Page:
BLOG | Hue Blanes & the Moon



MKA Artistic Director Tobias Manderson-Galvin stepped out to see HUE BLANES AND THE MOON at the Melbourne Comedy Festival. These are his thoughts…

Hue Blanes, and a light.

As the moon is a reflection of the light of the sun; perhaps Hue Blanes and the Moon is a reflection of the true Hue Blanes. There’s a palpable, ever-present risk during the show, and your correspondent finds himself grateful, and left wondering if looking at the real Blanes may be as damaging as staring at the sun.

Hue Blanes and the Moon is a perfect theatrical picture – both portrait and landscape – (Hue Blanes; and the Moon) of a man and world at their darkest points – socially, creatively, and politically. Directed by Travis Cotton, and produced by Martin Martini, the work is captivating, and one of the most honest, saggital comedies I’ve seen.

To see it yourself – and you must – you’ve got to go to a temporarily repurposed warehouse opposite the Bennets Lane jazz club, so yes Melbourne, down an alleyway. I’m not sure the bar is licensed, and I’m not sure if it’ll hold up in the rain, so yeah – it’s the quintessentially Melbourne production.  Venue aside,  the memory of my pleasure has yet to subside, and like a waking fugue, I’m not entirely sure what images of the show occured in my dreams after the show and what happened live.

This was my first time witnessing Hue Blanes’ creation, an unsettlingly tragic, realist musical-comedian named ‘Hue Blanes’. Talking to others about previous Blanes performances, I come to understand the discipline of Blanes’ construction, and how he takes a hopeless, if pleasant – basically a clown – and builds an existential conspiracy around him. I am a relatively pretentious member of the general public so I go in expecting to be troubled, and I’m not disappointed, Blanes, Cotton and Martini had made an ideal, dada entertainment.

an ideal, dada entertainment


Blanes situates this hilarious, affable fellow in the tiny lounge room of something like Flanders & Swann via Bad Boy Bubby. Perhaps baby lounge room is better given the size of the piano that –  counter to it’s proportions and title – manages to monster most of the stage. Blanes embodies the vessel that holds the poison wine of a banal, terribly secretive new world. The setting serves the production well: the lounge room, a mid-Californian bungalo – maybe Elwood, maybe Coburg – a tired, barren abyss with the odd, incongruous culture-jammed propaganda poster (replete with North Korean and Chinese leaders); and a continually building series of props and barely-integrated instruments, lending the niggling suspicion that even when railing against it, the creep of consumerism finds a way in.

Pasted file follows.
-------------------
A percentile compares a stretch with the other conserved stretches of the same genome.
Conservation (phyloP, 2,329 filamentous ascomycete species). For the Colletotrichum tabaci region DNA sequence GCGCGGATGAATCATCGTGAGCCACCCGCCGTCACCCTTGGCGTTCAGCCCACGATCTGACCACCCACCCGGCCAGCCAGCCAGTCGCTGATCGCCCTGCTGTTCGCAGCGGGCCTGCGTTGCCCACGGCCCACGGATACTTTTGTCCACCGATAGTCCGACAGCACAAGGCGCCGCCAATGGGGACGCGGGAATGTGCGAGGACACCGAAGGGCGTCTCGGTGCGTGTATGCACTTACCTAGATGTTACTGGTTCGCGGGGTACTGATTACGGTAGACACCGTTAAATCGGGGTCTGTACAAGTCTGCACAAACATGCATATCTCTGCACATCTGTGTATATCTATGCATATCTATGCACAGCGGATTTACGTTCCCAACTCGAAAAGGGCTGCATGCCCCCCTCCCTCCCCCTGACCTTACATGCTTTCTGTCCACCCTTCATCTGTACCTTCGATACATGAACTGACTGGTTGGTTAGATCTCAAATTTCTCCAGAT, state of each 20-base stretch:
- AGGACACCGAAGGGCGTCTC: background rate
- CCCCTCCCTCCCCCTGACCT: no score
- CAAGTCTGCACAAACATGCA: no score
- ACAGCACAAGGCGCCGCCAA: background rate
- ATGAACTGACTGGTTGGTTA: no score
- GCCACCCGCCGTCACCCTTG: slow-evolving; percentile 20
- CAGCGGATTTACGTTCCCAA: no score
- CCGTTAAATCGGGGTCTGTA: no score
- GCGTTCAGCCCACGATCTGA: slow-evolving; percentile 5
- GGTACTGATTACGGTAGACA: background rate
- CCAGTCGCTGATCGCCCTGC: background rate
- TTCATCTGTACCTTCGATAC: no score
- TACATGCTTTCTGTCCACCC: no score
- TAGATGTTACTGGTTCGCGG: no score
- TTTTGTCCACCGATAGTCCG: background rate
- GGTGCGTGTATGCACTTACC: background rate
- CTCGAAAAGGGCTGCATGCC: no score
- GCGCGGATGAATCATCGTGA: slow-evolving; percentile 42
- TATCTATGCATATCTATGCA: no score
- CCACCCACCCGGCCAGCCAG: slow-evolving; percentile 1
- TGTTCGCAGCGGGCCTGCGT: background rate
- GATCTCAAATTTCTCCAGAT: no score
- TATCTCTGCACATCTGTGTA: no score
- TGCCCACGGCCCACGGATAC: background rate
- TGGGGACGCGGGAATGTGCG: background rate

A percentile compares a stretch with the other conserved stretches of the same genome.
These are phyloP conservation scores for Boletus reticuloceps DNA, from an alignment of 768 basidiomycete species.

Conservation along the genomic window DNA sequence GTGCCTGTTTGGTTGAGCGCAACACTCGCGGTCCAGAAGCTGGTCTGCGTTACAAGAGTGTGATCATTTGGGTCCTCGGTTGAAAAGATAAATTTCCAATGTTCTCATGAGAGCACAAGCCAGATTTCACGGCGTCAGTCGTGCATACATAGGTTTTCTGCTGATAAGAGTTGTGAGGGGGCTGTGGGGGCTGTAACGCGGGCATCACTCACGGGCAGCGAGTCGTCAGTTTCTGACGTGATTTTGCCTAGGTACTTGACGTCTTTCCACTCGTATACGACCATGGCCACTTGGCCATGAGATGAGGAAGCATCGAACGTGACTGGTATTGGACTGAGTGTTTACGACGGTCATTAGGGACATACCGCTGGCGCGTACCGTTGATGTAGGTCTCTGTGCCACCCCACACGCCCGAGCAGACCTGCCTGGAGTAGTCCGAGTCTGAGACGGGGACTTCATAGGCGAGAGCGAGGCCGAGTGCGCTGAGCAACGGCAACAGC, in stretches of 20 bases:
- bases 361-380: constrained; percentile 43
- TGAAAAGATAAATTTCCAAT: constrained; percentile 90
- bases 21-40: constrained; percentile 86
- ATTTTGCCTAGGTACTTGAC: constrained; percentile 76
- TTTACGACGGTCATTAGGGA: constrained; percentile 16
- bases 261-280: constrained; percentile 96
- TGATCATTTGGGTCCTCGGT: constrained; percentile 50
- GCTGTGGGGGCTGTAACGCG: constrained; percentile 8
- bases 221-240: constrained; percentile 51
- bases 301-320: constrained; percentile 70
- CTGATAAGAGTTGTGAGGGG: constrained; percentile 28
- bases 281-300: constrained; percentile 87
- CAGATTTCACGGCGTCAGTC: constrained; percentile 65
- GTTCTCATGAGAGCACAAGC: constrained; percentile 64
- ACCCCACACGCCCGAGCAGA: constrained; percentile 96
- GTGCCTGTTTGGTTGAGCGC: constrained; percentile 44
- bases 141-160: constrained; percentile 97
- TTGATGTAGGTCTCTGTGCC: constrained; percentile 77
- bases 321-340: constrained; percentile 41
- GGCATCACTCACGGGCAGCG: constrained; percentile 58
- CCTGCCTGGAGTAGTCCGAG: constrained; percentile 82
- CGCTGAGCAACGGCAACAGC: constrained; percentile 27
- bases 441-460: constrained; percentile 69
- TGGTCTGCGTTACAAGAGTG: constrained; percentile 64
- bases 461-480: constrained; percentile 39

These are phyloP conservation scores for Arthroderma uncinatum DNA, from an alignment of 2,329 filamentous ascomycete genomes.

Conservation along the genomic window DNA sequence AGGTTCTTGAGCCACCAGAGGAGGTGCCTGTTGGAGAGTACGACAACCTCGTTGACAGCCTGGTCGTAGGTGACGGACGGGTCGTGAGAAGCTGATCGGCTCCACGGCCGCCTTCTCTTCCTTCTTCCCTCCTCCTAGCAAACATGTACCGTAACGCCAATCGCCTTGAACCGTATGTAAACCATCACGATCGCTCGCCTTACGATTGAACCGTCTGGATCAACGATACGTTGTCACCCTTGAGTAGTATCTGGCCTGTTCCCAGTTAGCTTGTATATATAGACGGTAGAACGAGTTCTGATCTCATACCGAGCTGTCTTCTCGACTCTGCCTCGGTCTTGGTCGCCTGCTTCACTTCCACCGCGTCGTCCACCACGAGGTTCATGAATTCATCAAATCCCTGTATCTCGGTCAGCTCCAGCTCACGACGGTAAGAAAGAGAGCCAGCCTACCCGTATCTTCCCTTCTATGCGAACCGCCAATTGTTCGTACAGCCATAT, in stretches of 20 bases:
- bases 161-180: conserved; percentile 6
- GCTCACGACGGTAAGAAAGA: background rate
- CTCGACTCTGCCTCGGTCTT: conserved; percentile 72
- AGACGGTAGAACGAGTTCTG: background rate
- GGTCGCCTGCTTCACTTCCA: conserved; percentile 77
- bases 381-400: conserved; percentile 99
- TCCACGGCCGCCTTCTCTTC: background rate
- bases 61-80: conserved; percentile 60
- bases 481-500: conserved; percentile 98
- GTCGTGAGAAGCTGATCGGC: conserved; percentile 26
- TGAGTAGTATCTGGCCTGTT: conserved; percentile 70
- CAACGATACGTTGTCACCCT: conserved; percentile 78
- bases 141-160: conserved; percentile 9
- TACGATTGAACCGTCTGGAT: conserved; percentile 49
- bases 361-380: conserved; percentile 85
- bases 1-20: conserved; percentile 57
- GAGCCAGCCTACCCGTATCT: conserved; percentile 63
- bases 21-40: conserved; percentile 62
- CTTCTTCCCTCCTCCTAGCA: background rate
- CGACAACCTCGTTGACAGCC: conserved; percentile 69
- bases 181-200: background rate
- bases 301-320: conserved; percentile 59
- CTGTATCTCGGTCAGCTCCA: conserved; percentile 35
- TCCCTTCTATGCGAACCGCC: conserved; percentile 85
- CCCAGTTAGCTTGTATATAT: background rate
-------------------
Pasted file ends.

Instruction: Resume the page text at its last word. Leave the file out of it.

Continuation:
And perhaps you already know Hue Blanes. In his simple, maybe op-shop suit, unkempt beard, and a fuzzy bauble atop his already incongruos red and white trucker cap — a ghost, only more dangerous – a necromantic solution from a music hall long since destroyed. At least that’s who we see when he’s singing; in this production we also glimpse – if not the man back-stage, at least the man in the wings. His genuine delight in a wind-up robot toy, his elevation of a small pocket box of raisins to tribute to the gods; he’s a satyr of an Apollo. A lunatic. At one point he walks from the stage picks up a melodica, brings it back on stage, and then just hangs it on the wall. It’s suggestive, if sickly, mouthpiece dangling above Hue’s head as he sits to play at the piano again.

he sings a lullaby about a Mr Vladimir Putin (to rhyme with Rasputin)